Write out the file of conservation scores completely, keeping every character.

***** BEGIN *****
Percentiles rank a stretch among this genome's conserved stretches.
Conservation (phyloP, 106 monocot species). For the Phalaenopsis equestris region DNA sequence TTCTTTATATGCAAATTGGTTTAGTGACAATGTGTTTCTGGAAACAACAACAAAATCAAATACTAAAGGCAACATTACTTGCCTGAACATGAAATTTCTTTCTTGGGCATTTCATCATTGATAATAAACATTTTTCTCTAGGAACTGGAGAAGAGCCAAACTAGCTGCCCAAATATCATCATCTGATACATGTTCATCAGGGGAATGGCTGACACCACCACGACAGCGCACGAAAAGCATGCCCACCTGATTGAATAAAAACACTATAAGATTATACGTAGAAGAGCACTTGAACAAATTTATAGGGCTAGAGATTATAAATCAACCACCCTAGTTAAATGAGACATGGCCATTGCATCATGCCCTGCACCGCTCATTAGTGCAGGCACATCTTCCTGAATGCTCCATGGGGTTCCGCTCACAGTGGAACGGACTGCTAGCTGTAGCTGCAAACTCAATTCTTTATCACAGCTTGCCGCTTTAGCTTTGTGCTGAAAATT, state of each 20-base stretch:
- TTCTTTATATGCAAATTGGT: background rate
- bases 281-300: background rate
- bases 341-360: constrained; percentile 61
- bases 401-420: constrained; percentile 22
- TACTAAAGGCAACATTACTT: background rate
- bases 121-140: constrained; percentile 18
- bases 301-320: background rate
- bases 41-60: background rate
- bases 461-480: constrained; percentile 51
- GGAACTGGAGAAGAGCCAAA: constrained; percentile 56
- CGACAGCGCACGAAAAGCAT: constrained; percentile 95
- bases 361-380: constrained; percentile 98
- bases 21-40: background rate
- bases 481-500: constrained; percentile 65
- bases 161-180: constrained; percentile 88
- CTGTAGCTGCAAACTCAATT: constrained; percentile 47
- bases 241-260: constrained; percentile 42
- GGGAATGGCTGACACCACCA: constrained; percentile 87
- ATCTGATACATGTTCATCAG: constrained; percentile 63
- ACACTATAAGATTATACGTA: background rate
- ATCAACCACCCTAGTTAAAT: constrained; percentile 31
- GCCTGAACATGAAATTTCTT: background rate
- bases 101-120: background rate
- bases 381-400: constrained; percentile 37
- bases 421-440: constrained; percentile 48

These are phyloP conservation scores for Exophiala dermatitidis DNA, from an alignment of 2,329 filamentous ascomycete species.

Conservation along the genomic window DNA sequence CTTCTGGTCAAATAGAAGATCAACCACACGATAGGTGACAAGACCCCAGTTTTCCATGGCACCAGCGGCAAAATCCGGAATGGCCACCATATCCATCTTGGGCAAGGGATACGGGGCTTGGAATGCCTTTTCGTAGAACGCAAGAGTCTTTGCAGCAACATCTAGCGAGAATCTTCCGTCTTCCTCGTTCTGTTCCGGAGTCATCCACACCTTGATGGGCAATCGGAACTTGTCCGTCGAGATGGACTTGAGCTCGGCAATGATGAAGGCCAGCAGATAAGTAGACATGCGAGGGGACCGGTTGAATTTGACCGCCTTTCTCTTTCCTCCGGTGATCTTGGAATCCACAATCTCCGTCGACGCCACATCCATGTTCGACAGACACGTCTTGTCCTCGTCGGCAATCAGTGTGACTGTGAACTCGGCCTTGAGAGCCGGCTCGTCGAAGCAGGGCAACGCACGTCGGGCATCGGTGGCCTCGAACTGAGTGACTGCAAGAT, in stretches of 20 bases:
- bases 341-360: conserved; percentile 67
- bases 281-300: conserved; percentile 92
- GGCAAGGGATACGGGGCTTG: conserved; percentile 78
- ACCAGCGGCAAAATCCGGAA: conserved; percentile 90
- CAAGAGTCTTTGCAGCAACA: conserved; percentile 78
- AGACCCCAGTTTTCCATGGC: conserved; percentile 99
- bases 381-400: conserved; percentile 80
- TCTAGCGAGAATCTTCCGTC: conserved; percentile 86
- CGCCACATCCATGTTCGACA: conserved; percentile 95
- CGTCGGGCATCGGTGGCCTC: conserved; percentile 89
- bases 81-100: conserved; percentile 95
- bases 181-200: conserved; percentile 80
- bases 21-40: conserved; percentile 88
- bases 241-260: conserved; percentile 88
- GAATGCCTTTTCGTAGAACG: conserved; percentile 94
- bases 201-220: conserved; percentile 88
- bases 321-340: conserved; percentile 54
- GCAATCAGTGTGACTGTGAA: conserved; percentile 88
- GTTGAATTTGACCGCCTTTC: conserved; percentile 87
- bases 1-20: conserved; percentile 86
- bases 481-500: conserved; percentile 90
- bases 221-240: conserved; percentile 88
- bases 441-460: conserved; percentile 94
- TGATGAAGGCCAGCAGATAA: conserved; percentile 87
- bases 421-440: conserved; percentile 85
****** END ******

Percentiles rank a stretch among this genome's conserved stretches.
Conservation (phyloP, 106 monocot species). For the Phalaenopsis equestris region DNA sequence TTCTTTATATGCAAATTGGTTTAGTGACAATGTGTTTCTGGAAACAACAACAAAATCAAATACTAAAGGCAACATTACTTGCCTGAACATGAAATTTCTTTCTTGGGCATTTCATCATTGATAATAAACATTTTTCTCTAGGAACTGGAGAAGAGCCAAACTAGCTGCCCAAATATCATCATCTGATACATGTTCATCAGGGGAATGGCTGACACCACCACGACAGCGCACGAAAAGCATGCCCACCTGATTGAATAAAAACACTATAAGATTATACGTAGAAGAGCACTTGAACAAATTTATAGGGCTAGAGATTATAAATCAACCACCCTAGTTAAATGAGACATGGCCATTGCATCATGCCCTGCACCGCTCATTAGTGCAGGCACATCTTCCTGAATGCTCCATGGGGTTCCGCTCACAGTGGAACGGACTGCTAGCTGTAGCTGCAAACTCAATTCTTTATCACAGCTTGCCGCTTTAGCTTTGTGCTGAAAATT, state of each 20-base stretch:
- TTCTTTATATGCAAATTGGT: background rate
- bases 281-300: background rate
- bases 341-360: constrained; percentile 61
- bases 401-420: constrained; percentile 22
- TACTAAAGGCAACATTACTT: background rate
- bases 121-140: constrained; percentile 18
- bases 301-320: background rate
- bases 41-60: background rate
- bases 461-480: constrained; percentile 51
- GGAACTGGAGAAGAGCCAAA: constrained; percentile 56
- CGACAGCGCACGAAAAGCAT: constrained; percentile 95
- bases 361-380: constrained; percentile 98
- bases 21-40: background rate
- bases 481-500: constrained; percentile 65
- bases 161-180: constrained; percentile 88
- CTGTAGCTGCAAACTCAATT: constrained; percentile 47
- bases 241-260: constrained; percentile 42
- GGGAATGGCTGACACCACCA: constrained; percentile 87
- ATCTGATACATGTTCATCAG: constrained; percentile 63
- ACACTATAAGATTATACGTA: background rate
- ATCAACCACCCTAGTTAAAT: constrained; percentile 31
- GCCTGAACATGAAATTTCTT: background rate
- bases 101-120: background rate
- bases 381-400: constrained; percentile 37
- bases 421-440: constrained; percentile 48

These are phyloP conservation scores for Exophiala dermatitidis DNA, from an alignment of 2,329 filamentous ascomycete species.

Conservation along the genomic window DNA sequence CTTCTGGTCAAATAGAAGATCAACCACACGATAGGTGACAAGACCCCAGTTTTCCATGGCACCAGCGGCAAAATCCGGAATGGCCACCATATCCATCTTGGGCAAGGGATACGGGGCTTGGAATGCCTTTTCGTAGAACGCAAGAGTCTTTGCAGCAACATCTAGCGAGAATCTTCCGTCTTCCTCGTTCTGTTCCGGAGTCATCCACACCTTGATGGGCAATCGGAACTTGTCCGTCGAGATGGACTTGAGCTCGGCAATGATGAAGGCCAGCAGATAAGTAGACATGCGAGGGGACCGGTTGAATTTGACCGCCTTTCTCTTTCCTCCGGTGATCTTGGAATCCACAATCTCCGTCGACGCCACATCCATGTTCGACAGACACGTCTTGTCCTCGTCGGCAATCAGTGTGACTGTGAACTCGGCCTTGAGAGCCGGCTCGTCGAAGCAGGGCAACGCACGTCGGGCATCGGTGGCCTCGAACTGAGTGACTGCAAGAT, in stretches of 20 bases:
- bases 341-360: conserved; percentile 67
- bases 281-300: conserved; percentile 92
- GGCAAGGGATACGGGGCTTG: conserved; percentile 78
- ACCAGCGGCAAAATCCGGAA: conserved; percentile 90
- CAAGAGTCTTTGCAGCAACA: conserved; percentile 78
- AGACCCCAGTTTTCCATGGC: conserved; percentile 99
- bases 381-400: conserved; percentile 80
- TCTAGCGAGAATCTTCCGTC: conserved; percentile 86
- CGCCACATCCATGTTCGACA: conserved; percentile 95
- CGTCGGGCATCGGTGGCCTC: conserved; percentile 89
- bases 81-100: conserved; percentile 95
- bases 181-200: conserved; percentile 80
- bases 21-40: conserved; percentile 88
- bases 241-260: conserved; percentile 88
- GAATGCCTTTTCGTAGAACG: conserved; percentile 94
- bases 201-220: conserved; percentile 88
- bases 321-340: conserved; percentile 54
- GCAATCAGTGTGACTGTGAA: conserved; percentile 88
- GTTGAATTTGACCGCCTTTC: conserved; percentile 87
- bases 1-20: conserved; percentile 86
- bases 481-500: conserved; percentile 90
- bases 221-240: conserved; percentile 88
- bases 441-460: conserved; percentile 94
- TGATGAAGGCCAGCAGATAA: conserved; percentile 87
- bases 421-440: conserved; percentile 85